BPAN. We have selected WDR45 to be our Epilepsiome gene of the week. WDR45 was initially identified as the causative gene for a rare phenotype referred to as static encephalopathy with neurodegeneration in adulthood (SENDA), which belongs to a group of neurodegenerative disorders that have accumulation of iron in the CNS as the common feature. In contrast to the narrow and very specific phenotype in most other disorders in this group, the phenotypic spectrum of WDR45 has expanded significantly since the initial discovery in 2013. Mutation in WDR45 can be identified in patients with a broad range of neurodevelopmental phenotypes including epileptic encephalopathies. Continue reading
Issue 13/2015. Our pick for the publications of the week includes a recent publication on the felt stigma of epilepsy and genetic attribution. We also review a major publication on the broadening spectrum of SCN2A related epilepsies and one of the first reports of WDR45 mutations in male patients with epileptic encephalopathy.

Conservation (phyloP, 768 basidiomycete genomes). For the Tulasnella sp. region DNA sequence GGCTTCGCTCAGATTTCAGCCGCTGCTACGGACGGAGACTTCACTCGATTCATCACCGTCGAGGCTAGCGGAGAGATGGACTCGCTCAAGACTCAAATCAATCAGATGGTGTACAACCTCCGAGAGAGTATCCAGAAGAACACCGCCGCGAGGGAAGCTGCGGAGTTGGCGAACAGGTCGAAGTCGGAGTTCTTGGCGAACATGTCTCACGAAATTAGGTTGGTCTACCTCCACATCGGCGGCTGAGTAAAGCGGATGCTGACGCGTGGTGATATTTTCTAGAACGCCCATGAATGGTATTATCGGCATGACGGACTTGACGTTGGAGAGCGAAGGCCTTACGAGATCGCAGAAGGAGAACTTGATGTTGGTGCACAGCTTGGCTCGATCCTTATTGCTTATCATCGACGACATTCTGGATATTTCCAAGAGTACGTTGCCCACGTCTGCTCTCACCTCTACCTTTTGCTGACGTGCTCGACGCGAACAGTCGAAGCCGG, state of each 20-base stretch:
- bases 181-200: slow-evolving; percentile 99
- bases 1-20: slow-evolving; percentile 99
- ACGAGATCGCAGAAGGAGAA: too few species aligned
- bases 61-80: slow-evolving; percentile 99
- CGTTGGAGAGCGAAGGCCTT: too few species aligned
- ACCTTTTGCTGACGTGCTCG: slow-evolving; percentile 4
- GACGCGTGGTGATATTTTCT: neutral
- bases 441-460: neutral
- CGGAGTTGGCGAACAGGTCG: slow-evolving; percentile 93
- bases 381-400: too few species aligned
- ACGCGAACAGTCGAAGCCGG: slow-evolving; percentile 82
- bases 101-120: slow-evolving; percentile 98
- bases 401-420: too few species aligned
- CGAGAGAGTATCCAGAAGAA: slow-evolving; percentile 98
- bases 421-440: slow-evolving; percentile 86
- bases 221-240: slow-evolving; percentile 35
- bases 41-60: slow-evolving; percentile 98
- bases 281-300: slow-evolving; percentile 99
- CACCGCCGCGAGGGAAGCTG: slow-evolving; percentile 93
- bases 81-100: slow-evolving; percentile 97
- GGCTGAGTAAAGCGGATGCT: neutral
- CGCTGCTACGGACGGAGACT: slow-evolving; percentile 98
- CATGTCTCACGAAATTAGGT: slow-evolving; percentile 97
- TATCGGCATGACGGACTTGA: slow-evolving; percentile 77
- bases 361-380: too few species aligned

Torsional stress. The DNA double helix has one major problem that we know from telephone cords: it is difficult to untangle. However, our DNA is constantly twisted and untangled for gene transcription. This constant twisting and untwisting produces torsional stress that is relieved by topoisomerases. A recent publication in Nature Genetics now identified a human neurological phenotype that is caused by faulty activity of this mechanism: neurodegeneration with epileptic encephalopathy. However, there are some features of the phenotype that are not easily explained by erroneous DNA twisting. Continue reading